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Discussion Starter · #1 ·
Received my new wheels last week, thought they were the dogs danglies, light and tough ("for aggressive trail riders that aren't afraid to take risks and go big"). Well, last night on my usual 'urban MTB' ride (read commute :) ) I managed to put an almighty ding in the rear rim, riding down a flight of blingin stairs... hardly seems like 'going big' to me! :mad:

Anyone else had strength issues with these rims? Or am I just so hardcore that I'm the only one to manage a dent in them? :rolleyes: I might add that I've done exactly the same route with my 'old' wheels, DT 4.1 rims (that really do have a rep for being soft) nae problems at all!

Any chance of a warranty claim to Spesh do you think? :skep:
 

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Sounds like your tire pressure may have been a bit low. Or maybe w/ your new light wheels you hit your commute aroute at a much higher velocity.

DT rims are much softer than Traversee.
 

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yh try to get warranty for that, its a set of NEW WHEELS
such things shouldnt happen normally (unless you crash but u didnt i believe)
you ll prop get a replacement wheel for those
 

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lightweight and for aggressive riders...yeah right....there is no such thing as a miracle (not yet, anyway...). The problem is that the latest fad is the 6 inch bike that weighs less than 30 lbs and climbs everything and descends like a bat out of hell (or whatever the slogan of the day is...). In reality, most of these "impressive" weight savings come from attempting to cut corners on a lot of peripherals, and producing builds that will tip the scale at just the right weight to sell a shitload of bikes. However, once you put them to the test, these light components fail miserably.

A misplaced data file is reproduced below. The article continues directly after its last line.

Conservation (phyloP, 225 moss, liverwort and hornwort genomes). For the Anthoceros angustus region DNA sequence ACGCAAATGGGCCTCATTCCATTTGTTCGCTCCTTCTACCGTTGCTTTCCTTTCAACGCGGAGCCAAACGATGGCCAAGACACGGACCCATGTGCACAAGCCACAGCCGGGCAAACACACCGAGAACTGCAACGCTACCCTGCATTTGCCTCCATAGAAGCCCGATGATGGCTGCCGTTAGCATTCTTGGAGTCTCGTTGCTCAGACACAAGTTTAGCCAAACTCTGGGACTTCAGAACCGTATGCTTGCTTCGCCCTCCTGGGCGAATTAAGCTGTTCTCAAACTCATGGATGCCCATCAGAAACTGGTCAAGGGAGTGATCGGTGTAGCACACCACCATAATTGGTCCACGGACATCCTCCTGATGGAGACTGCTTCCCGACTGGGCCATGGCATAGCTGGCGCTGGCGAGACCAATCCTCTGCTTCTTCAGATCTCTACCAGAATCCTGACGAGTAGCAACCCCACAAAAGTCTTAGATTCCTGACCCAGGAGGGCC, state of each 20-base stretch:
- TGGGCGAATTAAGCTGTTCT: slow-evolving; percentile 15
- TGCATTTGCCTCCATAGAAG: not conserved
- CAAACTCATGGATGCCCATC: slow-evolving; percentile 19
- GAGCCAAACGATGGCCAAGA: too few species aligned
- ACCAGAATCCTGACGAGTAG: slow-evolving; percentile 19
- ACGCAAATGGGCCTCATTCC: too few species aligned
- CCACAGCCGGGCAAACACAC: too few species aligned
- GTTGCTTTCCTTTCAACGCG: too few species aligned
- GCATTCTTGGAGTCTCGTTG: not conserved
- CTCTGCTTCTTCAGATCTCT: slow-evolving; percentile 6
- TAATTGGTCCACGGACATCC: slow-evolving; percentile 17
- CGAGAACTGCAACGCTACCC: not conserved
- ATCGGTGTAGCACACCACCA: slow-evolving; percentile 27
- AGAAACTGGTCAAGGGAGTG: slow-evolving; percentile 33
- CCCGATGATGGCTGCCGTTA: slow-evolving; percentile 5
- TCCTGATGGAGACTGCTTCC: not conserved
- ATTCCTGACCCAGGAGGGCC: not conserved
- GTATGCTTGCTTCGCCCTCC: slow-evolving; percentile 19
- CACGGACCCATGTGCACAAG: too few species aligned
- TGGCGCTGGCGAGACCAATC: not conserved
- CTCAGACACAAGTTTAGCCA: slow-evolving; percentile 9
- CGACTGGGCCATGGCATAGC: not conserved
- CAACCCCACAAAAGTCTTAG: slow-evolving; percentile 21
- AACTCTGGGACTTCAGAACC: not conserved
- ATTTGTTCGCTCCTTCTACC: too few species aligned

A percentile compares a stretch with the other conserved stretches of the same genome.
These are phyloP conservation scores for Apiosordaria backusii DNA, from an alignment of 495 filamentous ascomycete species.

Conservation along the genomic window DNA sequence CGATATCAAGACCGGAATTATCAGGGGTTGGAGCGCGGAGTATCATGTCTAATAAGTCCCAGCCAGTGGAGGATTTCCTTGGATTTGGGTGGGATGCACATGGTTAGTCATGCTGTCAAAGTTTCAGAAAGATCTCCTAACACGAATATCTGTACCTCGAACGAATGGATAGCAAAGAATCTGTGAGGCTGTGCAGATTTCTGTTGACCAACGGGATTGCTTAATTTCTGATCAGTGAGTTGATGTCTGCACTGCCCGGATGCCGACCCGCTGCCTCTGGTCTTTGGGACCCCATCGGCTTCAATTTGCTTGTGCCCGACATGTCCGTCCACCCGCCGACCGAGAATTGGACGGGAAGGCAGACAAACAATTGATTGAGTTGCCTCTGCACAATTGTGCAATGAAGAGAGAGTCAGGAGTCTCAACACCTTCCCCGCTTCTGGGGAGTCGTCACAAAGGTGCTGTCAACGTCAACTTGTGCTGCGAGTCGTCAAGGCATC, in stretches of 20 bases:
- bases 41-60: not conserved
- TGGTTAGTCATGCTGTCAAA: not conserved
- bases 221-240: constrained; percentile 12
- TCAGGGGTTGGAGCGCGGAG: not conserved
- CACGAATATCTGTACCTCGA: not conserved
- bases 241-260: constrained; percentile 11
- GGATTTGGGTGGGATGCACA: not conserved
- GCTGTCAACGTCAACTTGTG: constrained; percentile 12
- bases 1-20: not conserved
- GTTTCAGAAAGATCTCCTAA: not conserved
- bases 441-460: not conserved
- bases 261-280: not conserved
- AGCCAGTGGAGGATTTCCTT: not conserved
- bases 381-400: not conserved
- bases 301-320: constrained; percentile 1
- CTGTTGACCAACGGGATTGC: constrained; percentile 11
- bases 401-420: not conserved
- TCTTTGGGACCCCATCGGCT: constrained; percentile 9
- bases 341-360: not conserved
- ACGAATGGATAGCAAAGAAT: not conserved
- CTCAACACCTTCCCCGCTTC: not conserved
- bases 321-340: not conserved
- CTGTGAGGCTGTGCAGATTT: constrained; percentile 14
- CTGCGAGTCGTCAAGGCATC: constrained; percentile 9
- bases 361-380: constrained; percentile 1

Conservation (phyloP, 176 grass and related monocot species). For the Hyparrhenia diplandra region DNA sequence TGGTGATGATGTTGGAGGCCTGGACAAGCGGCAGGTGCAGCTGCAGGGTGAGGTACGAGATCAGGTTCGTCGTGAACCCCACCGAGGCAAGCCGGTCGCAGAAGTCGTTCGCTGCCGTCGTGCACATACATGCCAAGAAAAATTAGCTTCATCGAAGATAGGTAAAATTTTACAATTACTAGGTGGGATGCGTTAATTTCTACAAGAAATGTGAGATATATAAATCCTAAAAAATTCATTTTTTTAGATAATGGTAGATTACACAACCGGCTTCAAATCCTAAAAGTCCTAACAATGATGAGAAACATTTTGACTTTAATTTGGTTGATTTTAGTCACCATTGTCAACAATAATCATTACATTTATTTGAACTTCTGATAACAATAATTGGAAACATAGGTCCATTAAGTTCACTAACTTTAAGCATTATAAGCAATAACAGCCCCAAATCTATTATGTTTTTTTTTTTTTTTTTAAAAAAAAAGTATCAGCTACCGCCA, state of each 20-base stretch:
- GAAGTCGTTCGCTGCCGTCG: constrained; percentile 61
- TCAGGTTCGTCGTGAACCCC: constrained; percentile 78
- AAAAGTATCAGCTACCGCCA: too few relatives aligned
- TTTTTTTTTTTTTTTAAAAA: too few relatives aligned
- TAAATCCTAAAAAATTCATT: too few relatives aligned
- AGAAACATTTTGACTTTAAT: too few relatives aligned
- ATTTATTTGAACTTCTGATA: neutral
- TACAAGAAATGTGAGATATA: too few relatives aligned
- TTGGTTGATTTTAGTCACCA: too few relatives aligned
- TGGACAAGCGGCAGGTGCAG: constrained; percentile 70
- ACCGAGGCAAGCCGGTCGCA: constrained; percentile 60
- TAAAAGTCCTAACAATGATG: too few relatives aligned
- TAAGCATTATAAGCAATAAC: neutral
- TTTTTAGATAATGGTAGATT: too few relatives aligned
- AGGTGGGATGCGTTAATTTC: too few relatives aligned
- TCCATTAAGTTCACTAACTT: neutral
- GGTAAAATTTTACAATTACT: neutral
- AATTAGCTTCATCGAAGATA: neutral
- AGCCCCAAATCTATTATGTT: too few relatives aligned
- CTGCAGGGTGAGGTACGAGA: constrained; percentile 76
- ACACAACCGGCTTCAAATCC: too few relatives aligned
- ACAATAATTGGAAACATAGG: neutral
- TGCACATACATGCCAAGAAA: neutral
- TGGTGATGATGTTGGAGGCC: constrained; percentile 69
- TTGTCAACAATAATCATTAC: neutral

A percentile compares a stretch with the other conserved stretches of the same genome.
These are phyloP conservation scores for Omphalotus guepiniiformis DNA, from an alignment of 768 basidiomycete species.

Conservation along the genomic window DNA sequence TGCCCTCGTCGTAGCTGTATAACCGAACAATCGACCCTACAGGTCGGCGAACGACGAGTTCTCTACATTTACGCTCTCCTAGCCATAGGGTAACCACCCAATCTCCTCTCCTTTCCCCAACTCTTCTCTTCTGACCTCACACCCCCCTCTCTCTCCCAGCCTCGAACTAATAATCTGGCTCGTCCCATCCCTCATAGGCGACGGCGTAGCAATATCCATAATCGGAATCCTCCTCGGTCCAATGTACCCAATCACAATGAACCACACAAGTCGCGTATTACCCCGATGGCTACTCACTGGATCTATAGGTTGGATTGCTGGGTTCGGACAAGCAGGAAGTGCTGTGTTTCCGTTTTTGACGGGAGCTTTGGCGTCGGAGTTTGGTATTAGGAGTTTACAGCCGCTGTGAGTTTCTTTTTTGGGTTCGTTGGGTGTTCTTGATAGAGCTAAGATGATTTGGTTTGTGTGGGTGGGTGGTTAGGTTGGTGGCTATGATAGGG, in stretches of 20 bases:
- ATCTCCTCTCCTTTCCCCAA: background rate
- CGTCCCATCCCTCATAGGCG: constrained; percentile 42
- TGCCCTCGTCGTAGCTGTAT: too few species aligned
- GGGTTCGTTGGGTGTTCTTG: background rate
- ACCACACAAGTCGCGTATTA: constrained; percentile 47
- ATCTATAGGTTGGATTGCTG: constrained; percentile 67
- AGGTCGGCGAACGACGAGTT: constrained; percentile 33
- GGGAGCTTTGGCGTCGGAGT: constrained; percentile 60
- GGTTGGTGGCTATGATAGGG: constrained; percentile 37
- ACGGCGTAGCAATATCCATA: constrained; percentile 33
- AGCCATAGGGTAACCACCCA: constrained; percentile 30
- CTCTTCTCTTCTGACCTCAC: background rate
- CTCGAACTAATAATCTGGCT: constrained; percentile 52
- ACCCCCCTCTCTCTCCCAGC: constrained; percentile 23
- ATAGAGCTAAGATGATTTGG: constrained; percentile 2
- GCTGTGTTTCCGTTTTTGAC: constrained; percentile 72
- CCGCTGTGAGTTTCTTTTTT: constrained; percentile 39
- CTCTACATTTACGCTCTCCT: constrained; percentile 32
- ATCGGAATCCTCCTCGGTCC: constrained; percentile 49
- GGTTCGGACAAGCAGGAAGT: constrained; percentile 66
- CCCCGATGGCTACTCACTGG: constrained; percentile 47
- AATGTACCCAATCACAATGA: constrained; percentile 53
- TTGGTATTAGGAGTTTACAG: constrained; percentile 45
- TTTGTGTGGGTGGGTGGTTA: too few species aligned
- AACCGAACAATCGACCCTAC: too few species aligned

I have a friend who ruined a pair of Bontrager Rhythm rims that came standard on his new Remedy. The rim folded in half on a harsh landing. He was told by Trek that his bike was only warranteed on "drops up to 60cm". That's right, SIXTY CENTIMETERS. ON A REMEDY. LOLs
So when push comes to shove, the marketing guys can print what they want, but the company is not actually going to stand behind those bold statements. In reality, you have to add a least a couple of pounds of solid components (rims, spokes, solid tires maybe even dual ply) before you can really start going bigger with these bikes on a regular basis.
 
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